"The synergy observed in these studies suggests that FPI-1465 has the potential to negate the mechanism of resistance employed by beta-lactamase-producing bacteria and rescue the antimicrobial activity of the entire class of beta-lactam antibiotics," stated Dr. Rodrigo E. Mendes, associate director, molecular and microbiology at JMI Laboratories, and lead author of these two in vitro studies. "The fact that FPI-1465 can accomplish this for bacteria producing several combinations of beta-lactamase enzymes, including metallo-beta-lactamases, is of tremendous importance, as these organisms now represent a worldwide therapeutic crisis. If these findings are supported by future clinical studies, we believe that the combination of BLIs such as FPI-1465 with beta-lactam antibiotics could represent a promising strategy for treating infections caused by multidrug-resistant bacterial infections."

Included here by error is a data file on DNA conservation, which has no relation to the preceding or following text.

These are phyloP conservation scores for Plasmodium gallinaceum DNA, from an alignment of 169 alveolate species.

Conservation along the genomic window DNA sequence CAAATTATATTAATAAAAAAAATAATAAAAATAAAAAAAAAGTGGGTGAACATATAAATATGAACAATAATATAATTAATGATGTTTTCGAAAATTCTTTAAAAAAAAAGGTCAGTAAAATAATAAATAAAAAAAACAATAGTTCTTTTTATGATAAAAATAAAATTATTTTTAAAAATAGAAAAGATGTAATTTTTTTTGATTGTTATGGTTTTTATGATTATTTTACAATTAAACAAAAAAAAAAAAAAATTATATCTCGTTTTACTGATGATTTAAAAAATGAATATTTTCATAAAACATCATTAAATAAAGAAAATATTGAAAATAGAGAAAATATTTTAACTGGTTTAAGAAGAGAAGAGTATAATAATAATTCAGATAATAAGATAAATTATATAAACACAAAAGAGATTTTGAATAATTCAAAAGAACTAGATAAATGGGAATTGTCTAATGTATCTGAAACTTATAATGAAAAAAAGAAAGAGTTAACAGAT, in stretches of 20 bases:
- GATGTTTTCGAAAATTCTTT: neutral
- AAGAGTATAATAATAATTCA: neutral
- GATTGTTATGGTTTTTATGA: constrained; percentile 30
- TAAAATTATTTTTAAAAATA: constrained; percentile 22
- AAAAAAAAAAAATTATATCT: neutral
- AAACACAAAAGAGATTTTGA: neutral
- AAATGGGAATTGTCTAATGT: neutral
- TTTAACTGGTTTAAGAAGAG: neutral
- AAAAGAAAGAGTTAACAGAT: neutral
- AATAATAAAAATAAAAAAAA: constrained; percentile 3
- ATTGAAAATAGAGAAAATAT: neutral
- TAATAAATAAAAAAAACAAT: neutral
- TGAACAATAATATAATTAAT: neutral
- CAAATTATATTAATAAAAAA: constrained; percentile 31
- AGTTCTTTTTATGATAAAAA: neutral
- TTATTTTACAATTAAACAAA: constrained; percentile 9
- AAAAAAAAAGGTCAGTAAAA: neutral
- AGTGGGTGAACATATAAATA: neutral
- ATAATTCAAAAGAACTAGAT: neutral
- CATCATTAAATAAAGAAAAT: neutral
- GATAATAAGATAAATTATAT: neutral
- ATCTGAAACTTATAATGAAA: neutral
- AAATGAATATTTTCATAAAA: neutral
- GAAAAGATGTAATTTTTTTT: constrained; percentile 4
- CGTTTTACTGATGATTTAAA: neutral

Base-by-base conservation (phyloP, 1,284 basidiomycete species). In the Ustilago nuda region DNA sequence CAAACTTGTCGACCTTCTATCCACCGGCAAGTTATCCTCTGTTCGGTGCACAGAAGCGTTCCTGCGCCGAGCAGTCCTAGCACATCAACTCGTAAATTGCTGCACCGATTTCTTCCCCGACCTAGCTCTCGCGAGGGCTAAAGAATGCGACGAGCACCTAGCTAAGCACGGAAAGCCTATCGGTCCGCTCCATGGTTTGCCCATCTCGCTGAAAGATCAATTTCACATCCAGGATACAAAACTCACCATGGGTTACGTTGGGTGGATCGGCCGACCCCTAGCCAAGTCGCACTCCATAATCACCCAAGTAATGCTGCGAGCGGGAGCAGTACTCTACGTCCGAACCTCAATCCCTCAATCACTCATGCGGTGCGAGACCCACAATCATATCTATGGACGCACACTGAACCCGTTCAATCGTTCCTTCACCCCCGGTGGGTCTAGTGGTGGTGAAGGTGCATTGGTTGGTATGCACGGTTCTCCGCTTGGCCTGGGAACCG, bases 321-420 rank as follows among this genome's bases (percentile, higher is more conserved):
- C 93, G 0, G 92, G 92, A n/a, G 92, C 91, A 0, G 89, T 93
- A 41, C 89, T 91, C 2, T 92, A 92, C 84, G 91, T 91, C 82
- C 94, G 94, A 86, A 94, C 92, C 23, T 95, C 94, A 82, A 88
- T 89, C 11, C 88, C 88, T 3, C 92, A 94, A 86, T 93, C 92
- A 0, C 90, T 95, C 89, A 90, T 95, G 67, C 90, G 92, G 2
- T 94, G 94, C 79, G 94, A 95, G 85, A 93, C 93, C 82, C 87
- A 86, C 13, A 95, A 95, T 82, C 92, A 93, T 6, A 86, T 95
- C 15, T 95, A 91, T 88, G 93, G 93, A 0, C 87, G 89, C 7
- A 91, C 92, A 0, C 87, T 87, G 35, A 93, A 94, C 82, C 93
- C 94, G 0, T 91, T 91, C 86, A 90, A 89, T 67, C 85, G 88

The above results were confirmed in an in vivo study in which mice were infected with strains of either Klebsiella pneumoniae or Enterobacter cloacae that produce VIM-1, KPC-2 and KPC-3, beta-lactamase enzymes that represent significant clinical challenges in the U.S. and Europe. Mice were then treated with ceftazidime alone or in combination with FPI-1465, and efficacy was assessed by number of colony forming units (CFUs) six hours after K. pneumoniae infection or 24 hours after E. cloacae infection. The FPI-1465+ceftazidime (256mg/kg / 1,024mg/kg) combination administered as a single dose resulted in a 3-log reduction in CFUs in mice infected with K. pneumonia. In mice infected with E. cloacae, FPI‑1465+ceftazidime (75mg/kg / 150mg/kg) resulted in a 3.82-log reduction.